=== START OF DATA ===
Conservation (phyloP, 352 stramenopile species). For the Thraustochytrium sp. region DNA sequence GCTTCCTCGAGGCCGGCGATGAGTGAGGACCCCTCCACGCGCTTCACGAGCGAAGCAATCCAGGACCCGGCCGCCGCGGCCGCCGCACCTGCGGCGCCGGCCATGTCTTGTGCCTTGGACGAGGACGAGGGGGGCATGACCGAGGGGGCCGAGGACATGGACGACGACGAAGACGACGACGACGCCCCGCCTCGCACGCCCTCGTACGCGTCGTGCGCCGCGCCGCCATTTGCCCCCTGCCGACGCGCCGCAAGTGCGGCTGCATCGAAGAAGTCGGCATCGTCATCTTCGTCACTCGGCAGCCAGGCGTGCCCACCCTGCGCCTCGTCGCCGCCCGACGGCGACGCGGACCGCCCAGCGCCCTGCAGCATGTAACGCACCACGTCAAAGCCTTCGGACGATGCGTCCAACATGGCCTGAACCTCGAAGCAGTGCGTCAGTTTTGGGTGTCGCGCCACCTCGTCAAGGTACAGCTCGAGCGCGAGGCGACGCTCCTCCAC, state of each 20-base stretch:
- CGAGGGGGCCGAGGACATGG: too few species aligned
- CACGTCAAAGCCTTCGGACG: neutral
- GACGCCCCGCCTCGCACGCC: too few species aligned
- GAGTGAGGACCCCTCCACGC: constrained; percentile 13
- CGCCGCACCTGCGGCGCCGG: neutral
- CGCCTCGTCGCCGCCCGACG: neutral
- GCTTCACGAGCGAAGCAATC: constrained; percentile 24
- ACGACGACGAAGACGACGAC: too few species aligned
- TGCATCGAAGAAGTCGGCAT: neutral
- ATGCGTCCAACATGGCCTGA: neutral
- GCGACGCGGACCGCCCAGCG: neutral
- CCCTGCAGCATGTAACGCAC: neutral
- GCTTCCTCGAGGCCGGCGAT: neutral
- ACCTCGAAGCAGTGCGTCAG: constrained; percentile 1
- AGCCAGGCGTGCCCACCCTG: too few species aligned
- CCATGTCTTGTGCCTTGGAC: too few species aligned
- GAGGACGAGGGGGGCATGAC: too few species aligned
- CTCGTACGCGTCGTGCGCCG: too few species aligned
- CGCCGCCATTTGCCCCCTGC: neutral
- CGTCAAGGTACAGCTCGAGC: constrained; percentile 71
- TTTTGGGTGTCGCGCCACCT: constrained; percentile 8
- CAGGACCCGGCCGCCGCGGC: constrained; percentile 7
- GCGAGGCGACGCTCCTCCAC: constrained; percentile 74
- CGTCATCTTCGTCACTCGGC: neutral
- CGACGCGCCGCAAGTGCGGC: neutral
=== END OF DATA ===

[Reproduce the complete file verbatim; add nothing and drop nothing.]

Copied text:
Conservation (phyloP, 352 stramenopile species). For the Thraustochytrium sp. region DNA sequence GCTTCCTCGAGGCCGGCGATGAGTGAGGACCCCTCCACGCGCTTCACGAGCGAAGCAATCCAGGACCCGGCCGCCGCGGCCGCCGCACCTGCGGCGCCGGCCATGTCTTGTGCCTTGGACGAGGACGAGGGGGGCATGACCGAGGGGGCCGAGGACATGGACGACGACGAAGACGACGACGACGCCCCGCCTCGCACGCCCTCGTACGCGTCGTGCGCCGCGCCGCCATTTGCCCCCTGCCGACGCGCCGCAAGTGCGGCTGCATCGAAGAAGTCGGCATCGTCATCTTCGTCACTCGGCAGCCAGGCGTGCCCACCCTGCGCCTCGTCGCCGCCCGACGGCGACGCGGACCGCCCAGCGCCCTGCAGCATGTAACGCACCACGTCAAAGCCTTCGGACGATGCGTCCAACATGGCCTGAACCTCGAAGCAGTGCGTCAGTTTTGGGTGTCGCGCCACCTCGTCAAGGTACAGCTCGAGCGCGAGGCGACGCTCCTCCAC, state of each 20-base stretch:
- CGAGGGGGCCGAGGACATGG: too few species aligned
- CACGTCAAAGCCTTCGGACG: neutral
- GACGCCCCGCCTCGCACGCC: too few species aligned
- GAGTGAGGACCCCTCCACGC: constrained; percentile 13
- CGCCGCACCTGCGGCGCCGG: neutral
- CGCCTCGTCGCCGCCCGACG: neutral
- GCTTCACGAGCGAAGCAATC: constrained; percentile 24
- ACGACGACGAAGACGACGAC: too few species aligned
- TGCATCGAAGAAGTCGGCAT: neutral
- ATGCGTCCAACATGGCCTGA: neutral
- GCGACGCGGACCGCCCAGCG: neutral
- CCCTGCAGCATGTAACGCAC: neutral
- GCTTCCTCGAGGCCGGCGAT: neutral
- ACCTCGAAGCAGTGCGTCAG: constrained; percentile 1
- AGCCAGGCGTGCCCACCCTG: too few species aligned
- CCATGTCTTGTGCCTTGGAC: too few species aligned
- GAGGACGAGGGGGGCATGAC: too few species aligned
- CTCGTACGCGTCGTGCGCCG: too few species aligned
- CGCCGCCATTTGCCCCCTGC: neutral
- CGTCAAGGTACAGCTCGAGC: constrained; percentile 71
- TTTTGGGTGTCGCGCCACCT: constrained; percentile 8
- CAGGACCCGGCCGCCGCGGC: constrained; percentile 7
- GCGAGGCGACGCTCCTCCAC: constrained; percentile 74
- CGTCATCTTCGTCACTCGGC: neutral
- CGACGCGCCGCAAGTGCGGC: neutral